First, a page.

Each web host consists of a control panel or dashboard that allows the website owner or his staff to make changes to the website and/or troubleshoot technical issues. Unfortunately, some web hosts have control panels with an outdated interface and features. For web newbies, however, it is best to choose a web host with an easy-to-use control panel with updated features that are compatible with the latest tools, apps, and plugins.
As an example, cPanel offers a streamlined interface that is easy enough for anyone to learn. It gives you full control of your databases, email records, documents, and app data, without stressing over coincidentally breaking anything.
If you’re just starting out with your website, it’s common to have a few issues when it comes to the initial setup. As such, you may have a lot of questions and doubts that need addressing. This is exactly why you need to consider a quality web host.
Keep in mind that dealing with a malfunctioning website can be incredibly taxing. Issues tend to emerge at the untimeliest occasions, so you need customer support that consistently satisfies your needs. To this end, we highly recommend a web host with 24/7 support or, at the very least, one which responds to questions within 24 hours.
Owning a website requires hours and hours of composing content and advancing your posts on different channels. You also need to spend a significant sum of money for the right tools, apps, site optimization, and more if you really want your website to take off.
Unfortunately, the more your website is worth, the more attractive it is for hackers. As such, you need the best possible security to keep your website functioning. While there are a lot of security options on the market, it is essential to pick a web host that goes far beyond the normal security offering. Keep in mind that you’re going to need a good amount of information about what your chosen host has to offer in terms of security. Settle on the best choice you’ve got to prevent any future online peril that could come your way.
Duties: Your Web Host and You
It’s always important to set expectations when it comes to paid services. In this particular instance, you need to fully understand the difference between your own duties and the duties of your web host.
First off, let’s talk about the web host. The web host is in charge of all tasks related to server support. For example, the web host may update existing drivers, add new ones or even overhaul the entire existing framework, so as to improve everyone’s overall experience in the long run.
On the other hand, you are in charge of your own website. You will need to track all the changes, add tools, plugins, and apps, introduce all the content, monitor your own email, and perform all other tasks related to the operation and maintenance of your website.
Why Choose Shared Hosting?
Although shared hosting may not be perfect, there is a reason shared hosting is the most popular web hosting option. It is the most cost-effective and reliable alternative available for paid hosting arrangements. Most people, private companies, medium-sized organizations, and modestly trafficked sites will flourish with shared hosting. In particular, here are the reasons why shared hosting is usually preferred:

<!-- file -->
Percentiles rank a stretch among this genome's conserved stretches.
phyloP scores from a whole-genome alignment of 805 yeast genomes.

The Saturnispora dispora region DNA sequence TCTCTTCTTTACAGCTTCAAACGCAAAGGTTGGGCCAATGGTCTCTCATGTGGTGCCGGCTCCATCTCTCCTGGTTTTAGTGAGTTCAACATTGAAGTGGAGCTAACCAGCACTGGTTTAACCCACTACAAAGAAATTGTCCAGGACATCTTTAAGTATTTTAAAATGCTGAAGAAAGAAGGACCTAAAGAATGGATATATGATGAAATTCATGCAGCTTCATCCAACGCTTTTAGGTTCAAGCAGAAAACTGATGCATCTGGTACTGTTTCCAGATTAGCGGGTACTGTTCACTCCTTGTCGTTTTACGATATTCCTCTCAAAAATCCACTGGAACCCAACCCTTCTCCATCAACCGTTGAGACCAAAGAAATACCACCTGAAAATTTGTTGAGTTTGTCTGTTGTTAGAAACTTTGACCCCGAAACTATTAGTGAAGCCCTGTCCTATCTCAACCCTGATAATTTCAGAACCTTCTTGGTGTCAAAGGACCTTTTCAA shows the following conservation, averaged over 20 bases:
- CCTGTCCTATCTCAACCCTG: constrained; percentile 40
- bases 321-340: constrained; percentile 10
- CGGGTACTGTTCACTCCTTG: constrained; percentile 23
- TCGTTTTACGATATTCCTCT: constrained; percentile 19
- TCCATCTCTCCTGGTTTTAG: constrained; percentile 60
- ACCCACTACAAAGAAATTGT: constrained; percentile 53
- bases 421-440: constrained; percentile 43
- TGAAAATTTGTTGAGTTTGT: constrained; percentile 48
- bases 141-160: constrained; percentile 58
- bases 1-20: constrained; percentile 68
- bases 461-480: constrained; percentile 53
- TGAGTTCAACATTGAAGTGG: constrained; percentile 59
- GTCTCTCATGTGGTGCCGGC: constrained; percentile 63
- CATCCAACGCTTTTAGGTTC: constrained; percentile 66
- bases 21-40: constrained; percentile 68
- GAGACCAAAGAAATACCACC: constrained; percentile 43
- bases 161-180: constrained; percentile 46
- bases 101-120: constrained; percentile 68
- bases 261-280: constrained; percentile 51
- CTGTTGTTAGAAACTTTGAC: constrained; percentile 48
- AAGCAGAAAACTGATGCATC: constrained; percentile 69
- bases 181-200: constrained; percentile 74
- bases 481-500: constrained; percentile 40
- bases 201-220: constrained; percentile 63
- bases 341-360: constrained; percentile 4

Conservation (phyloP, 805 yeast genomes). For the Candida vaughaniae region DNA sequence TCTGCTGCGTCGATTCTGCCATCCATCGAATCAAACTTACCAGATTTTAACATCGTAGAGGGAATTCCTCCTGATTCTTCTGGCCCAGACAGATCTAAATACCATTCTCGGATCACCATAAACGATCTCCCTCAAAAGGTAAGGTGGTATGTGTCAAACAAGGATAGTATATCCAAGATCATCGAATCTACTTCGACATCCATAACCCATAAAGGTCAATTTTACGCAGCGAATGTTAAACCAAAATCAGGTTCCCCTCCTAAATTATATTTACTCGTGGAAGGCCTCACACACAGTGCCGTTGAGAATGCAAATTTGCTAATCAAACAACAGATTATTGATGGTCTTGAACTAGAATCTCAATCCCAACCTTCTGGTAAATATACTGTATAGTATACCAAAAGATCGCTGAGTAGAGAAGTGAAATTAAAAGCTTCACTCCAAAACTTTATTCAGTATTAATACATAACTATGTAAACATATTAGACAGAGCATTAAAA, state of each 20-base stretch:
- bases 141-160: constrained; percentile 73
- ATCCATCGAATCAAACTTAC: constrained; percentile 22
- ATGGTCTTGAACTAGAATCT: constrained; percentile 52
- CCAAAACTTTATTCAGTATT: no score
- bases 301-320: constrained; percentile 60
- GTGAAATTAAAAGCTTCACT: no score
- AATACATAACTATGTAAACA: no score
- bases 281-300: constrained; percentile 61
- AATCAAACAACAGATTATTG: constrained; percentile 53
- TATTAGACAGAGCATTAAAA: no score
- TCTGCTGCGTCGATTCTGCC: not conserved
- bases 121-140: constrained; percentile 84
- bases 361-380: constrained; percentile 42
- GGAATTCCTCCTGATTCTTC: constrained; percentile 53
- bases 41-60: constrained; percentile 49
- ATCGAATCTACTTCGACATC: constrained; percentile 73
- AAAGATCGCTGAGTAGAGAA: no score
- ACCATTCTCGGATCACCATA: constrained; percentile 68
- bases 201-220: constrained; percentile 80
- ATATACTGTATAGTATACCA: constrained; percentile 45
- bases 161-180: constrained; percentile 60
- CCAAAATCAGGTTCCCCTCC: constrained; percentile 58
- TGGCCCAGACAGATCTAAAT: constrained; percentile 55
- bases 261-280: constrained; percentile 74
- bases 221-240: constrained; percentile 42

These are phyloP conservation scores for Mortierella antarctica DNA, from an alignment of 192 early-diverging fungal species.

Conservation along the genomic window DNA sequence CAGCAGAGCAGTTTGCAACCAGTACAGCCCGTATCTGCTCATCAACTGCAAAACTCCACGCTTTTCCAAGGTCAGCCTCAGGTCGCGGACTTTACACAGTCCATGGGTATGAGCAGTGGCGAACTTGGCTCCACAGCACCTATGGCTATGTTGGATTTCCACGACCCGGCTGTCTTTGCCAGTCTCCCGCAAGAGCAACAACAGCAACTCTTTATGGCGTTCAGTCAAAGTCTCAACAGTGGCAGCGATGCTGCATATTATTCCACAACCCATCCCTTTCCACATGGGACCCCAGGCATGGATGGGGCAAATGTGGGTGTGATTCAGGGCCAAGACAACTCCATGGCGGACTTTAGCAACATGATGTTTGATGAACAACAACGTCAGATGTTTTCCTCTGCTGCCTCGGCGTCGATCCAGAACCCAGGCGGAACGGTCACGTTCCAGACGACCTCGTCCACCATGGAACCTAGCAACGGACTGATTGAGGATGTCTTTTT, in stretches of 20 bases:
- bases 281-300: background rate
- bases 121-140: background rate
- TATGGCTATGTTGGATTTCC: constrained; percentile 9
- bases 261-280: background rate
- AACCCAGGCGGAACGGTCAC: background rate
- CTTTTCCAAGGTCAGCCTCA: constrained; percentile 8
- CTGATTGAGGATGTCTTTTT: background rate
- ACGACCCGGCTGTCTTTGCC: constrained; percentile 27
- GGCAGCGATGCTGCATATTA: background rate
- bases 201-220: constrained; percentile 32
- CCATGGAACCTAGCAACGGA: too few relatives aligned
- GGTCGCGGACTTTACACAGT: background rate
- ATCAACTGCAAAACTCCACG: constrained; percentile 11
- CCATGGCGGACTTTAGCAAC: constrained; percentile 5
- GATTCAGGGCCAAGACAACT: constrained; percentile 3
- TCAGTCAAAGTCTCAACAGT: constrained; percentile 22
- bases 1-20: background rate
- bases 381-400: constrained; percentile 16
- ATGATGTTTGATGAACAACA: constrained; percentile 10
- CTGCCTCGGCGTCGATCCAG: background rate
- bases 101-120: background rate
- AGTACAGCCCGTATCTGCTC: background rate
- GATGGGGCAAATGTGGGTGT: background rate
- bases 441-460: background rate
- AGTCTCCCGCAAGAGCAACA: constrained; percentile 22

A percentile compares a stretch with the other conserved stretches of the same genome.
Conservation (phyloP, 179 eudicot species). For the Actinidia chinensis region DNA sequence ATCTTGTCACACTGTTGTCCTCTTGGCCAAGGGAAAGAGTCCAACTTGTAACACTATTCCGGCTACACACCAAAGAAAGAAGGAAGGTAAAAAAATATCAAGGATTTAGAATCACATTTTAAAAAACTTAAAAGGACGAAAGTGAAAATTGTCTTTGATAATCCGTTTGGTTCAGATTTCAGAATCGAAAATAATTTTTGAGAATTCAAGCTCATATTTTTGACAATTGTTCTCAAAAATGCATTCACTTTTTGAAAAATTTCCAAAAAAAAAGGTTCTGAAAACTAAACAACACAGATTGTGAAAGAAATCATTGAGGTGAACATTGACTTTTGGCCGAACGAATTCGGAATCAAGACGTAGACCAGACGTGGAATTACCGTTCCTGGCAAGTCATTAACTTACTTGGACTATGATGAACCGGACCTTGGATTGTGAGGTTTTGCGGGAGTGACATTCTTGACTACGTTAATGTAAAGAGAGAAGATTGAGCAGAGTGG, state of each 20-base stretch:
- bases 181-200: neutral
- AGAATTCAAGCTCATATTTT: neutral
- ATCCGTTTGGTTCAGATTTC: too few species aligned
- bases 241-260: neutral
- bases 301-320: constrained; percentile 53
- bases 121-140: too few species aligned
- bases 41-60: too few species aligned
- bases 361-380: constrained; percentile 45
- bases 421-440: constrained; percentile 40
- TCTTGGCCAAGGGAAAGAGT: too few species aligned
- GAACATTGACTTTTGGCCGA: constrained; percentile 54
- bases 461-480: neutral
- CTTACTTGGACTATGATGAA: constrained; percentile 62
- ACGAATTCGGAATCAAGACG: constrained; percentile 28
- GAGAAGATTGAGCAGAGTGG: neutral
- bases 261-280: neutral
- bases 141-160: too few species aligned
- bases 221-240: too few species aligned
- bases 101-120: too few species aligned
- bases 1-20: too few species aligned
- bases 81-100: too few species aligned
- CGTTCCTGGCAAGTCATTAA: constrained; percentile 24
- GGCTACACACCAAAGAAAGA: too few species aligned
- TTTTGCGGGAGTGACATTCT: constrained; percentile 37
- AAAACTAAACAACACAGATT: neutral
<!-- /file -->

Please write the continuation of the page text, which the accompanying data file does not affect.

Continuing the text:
- Cost – Monthly charges are not as high as other web hosting options. Moreover, you can further decrease costs by subscribing to an annual subscription instead of a monthly one.
- Versatility – Most shared hosting options have an assortment of bundles. Even the smallest package may have a good number of perks and tools at the ready. In the alternative, you can also add stuff as you go. You can pick the base bundle and then redesign as your site develops.
- Features – Most web hosting options nowadays have a good number of inclusions that will suit pretty much everyone’s needs. Along with all this are a few good pieces of content that will prove to be useful to your site. Forums, web journals, podcasts, and more are some examples of content that might be incorporated into your hosting package.
Before you choose to utilize shared hosting for your site, it is essential that you understand what you’re looking for and what issues to anticipate. This will allow you to make an educated decision if this is the right web hosting option for you to use for your site or even your blog. Shared hosting has a scope of favorable features that organizations and even common people can reap benefits from once they get a hold of it.
Pros and Cons of Shared Hosting
Now that we’ve discussed how shared hosting is superior to other web hosting options, let’s go into more detail regarding its pros and cons.
The assets of your website are shared to visitors every time they check your site. However, these visitors will obviously not be able to change anything therein. To make changes to the website, your website admin needs to utilize the various functions of the control panel.
If we liken your website to the human body, the site design and interface can be the skeleton, the content will be the tissues and organs, and the control panel will be the brain. The control panel controls all the other parts of your website and allows you to customize almost everything from the images displayed to the backend programming.